Analyzing an ad or a song is a popular assignment in
rhetoric classes. But students sometimes tend towards a very literal
reading, often simply summarizing the message. Here is an example
of how one instructor went about about preparing students for an
assignment which asked them to analyze an ad.
The goal in this unit was to give the students a couple of ways to think about how they might go beyond summarizing the message of an ad to analyzing how that message is being conveyed.
We began by watching the first 45 minutes of The Persuaders,
a PBS documentary about the advertising industry. Prior to watching it the students were asked to watch carefully for the moment when the narrator presents his argument about why he thinks branding is so successful - "People
develop a loyalty to brands for exactly the same reasons as they join
cults: they want community, the company of others, and they want to make
meaning." Then they were asked to pay attention to the evidence he presents, examples of how ads for various products - Song,
Saturn, the iPod, and Nike - try to communicate that cult-like sense of belonging. (In other words, they got a pre-viewing summary that oriented them to the main points)
Then we talked about gender stereotypes and watched previews of Spin the Bottle, Tough Guise and Killing Us Softly. We
identified and discussed the (very similar) argument being made in each - that media representations reinforce stereotypes of big, tough men and thin, sexy (white) women - and then
watched the last 30 minutes of Dreamworlds 3, which argues that music videos create a male fantasy world in which women are interchangeable and sex is about male desire.
By now students had three simple ways to think about an ad. They could ask themselves
(i) if the ad challenges or reinforces gender stereotypes
(ii) if it creates a male sexual fantasy world or challenges it (by giving women some sort of sexual agency)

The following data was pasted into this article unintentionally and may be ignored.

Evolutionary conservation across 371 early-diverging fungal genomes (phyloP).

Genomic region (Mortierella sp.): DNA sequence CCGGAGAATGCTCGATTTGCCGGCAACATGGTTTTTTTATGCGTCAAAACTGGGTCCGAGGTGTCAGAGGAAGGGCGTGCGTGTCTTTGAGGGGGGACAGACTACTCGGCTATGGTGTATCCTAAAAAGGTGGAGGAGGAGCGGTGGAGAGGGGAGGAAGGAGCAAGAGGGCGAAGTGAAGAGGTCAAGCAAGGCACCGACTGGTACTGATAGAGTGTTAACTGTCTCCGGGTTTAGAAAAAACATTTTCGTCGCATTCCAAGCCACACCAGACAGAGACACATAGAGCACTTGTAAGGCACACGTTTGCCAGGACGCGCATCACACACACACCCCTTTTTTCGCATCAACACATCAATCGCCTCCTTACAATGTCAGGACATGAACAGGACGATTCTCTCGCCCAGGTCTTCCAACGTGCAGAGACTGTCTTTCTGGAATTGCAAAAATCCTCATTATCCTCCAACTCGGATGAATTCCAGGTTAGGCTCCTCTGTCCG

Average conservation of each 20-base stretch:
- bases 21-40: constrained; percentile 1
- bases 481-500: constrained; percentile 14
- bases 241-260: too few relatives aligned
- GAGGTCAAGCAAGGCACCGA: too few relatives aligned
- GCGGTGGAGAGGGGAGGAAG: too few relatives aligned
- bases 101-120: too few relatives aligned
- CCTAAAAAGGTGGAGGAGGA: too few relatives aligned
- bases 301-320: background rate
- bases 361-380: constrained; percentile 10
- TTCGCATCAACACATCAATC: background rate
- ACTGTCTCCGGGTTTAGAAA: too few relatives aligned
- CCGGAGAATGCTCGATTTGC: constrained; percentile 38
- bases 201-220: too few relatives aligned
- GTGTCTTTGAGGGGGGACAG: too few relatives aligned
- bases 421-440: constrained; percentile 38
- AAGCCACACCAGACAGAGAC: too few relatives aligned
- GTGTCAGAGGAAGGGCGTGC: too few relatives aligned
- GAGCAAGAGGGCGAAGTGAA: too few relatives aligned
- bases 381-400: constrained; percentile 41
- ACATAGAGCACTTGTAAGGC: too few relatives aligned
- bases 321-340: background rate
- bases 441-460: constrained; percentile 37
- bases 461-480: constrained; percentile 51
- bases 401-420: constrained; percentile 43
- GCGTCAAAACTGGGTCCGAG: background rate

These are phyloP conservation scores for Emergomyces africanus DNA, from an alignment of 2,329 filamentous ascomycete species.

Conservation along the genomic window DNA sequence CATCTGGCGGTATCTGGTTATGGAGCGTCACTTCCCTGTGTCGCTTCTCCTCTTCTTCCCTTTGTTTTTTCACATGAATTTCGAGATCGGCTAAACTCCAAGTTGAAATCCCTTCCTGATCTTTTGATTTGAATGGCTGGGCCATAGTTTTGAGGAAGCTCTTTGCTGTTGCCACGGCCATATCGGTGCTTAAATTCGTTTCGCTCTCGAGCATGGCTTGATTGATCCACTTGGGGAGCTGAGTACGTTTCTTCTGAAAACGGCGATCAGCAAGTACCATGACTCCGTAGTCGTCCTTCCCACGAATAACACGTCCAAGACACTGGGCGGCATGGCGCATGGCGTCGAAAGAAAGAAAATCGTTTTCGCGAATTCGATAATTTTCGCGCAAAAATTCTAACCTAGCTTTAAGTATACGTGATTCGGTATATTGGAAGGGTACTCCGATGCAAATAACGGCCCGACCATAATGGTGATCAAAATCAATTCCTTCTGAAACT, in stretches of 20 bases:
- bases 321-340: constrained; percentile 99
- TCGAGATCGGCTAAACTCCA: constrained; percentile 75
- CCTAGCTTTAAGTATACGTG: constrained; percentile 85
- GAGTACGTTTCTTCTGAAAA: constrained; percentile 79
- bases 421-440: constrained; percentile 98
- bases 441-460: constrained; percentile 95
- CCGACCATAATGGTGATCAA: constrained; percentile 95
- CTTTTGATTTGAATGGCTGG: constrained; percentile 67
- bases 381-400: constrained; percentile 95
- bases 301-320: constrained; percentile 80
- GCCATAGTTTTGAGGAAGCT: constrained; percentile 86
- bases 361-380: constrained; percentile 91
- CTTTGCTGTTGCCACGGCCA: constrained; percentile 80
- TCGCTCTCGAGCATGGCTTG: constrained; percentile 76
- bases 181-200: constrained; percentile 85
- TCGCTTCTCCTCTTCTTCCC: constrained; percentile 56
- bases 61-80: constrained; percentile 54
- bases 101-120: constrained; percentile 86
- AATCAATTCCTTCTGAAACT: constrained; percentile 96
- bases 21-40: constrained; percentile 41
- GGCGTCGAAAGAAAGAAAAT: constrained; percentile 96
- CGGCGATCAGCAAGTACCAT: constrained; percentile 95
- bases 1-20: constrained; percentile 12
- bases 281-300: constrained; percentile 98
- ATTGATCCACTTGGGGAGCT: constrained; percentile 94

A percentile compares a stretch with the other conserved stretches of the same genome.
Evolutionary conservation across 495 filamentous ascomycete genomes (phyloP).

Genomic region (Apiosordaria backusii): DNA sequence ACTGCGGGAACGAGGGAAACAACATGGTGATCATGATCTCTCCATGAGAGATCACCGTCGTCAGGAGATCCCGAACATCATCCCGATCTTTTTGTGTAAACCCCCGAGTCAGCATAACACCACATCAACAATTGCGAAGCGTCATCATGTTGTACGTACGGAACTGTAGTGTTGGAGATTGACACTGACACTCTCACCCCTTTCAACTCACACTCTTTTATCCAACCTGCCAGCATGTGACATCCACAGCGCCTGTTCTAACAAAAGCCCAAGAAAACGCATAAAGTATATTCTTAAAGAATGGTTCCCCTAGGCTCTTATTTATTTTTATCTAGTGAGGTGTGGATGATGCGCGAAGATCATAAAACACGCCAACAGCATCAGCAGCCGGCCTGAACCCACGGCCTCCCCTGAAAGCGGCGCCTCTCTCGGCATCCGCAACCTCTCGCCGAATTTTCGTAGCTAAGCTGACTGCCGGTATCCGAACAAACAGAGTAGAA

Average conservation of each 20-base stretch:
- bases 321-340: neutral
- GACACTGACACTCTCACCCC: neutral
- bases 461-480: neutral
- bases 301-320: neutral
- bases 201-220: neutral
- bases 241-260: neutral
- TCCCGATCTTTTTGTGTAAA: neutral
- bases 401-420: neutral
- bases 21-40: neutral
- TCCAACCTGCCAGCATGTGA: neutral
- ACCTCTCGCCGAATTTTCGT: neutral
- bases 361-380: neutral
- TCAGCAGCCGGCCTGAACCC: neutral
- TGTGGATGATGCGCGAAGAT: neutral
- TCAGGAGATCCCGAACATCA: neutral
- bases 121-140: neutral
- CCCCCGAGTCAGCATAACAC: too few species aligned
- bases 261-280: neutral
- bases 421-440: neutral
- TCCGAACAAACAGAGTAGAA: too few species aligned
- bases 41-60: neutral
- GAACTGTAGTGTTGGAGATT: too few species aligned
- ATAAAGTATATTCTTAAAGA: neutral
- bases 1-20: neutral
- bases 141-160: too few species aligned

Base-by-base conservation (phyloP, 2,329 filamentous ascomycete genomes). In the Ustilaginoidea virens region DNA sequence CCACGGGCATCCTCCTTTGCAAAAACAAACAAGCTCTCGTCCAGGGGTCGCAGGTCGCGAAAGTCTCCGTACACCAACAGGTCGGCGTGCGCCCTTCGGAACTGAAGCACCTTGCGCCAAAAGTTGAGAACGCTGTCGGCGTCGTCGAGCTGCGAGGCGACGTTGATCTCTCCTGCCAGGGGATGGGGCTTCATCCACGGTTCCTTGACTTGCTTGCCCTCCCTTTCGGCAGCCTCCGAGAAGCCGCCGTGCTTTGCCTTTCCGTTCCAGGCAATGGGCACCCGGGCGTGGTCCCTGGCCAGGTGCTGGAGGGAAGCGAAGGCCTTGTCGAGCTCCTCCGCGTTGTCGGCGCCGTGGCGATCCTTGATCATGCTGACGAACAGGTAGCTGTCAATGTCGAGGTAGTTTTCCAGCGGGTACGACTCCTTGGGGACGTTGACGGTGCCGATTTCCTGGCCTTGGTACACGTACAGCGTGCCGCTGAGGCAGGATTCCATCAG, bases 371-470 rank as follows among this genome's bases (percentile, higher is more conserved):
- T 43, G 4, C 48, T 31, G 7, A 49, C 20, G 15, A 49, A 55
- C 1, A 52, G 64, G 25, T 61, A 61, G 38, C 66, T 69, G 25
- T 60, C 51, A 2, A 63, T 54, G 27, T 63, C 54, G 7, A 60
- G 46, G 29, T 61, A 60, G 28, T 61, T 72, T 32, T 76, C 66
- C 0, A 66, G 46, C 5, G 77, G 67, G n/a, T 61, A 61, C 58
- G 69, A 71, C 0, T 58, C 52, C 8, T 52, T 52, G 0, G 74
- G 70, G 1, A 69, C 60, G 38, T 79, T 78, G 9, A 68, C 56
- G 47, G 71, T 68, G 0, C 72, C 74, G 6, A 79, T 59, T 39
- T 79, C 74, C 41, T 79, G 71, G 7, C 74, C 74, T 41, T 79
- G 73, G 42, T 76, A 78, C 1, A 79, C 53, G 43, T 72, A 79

(iii) if it promotes a cult-like sense of belonging or its opposite, rugged individualism.
Students get very good at this very fast. For the next couple weeks we spent the first 10 minutes of class watching an ad (or a music video) and answering one or two of the three questions. Students had to make a claim about what they'd watched ("yes, it reinforces gender stereotypes!") and then provide evidence to support that position ("the woman in the ad is in the kitchen and the man's in the yard"). Within a couple of days they were able to refine or elaborate on their claims ("It reinforces gender stereotypes by portraying men as active, rugged outdoor types and women as domestic creatures primarily concerned with childcare)" and by the end of the two weeks - after being encouraged to consider that an ad might challenge and reinforce gender stereotypes at the same time or include appeals to ideas about gender and about community - they were producing much more sophisticated and interesting claims ("The Rihanna/Eminem video seems to be challenging the stereotypical notion that women are always defenseless pathetic victims in abusive relationships, but it glamorizes domestic violence by making it look sexy and all about passion"). They were also mobilizing evidence in support of their positions against the claims of other students. As I wrote their arguments on the board and helped them refine them, they were learning how to write a good thesis.
Here are a couple of other kinds of models to use with students:
Center for Media Literacy
Adbusters spoof ads
Slate Magazine's Ad Report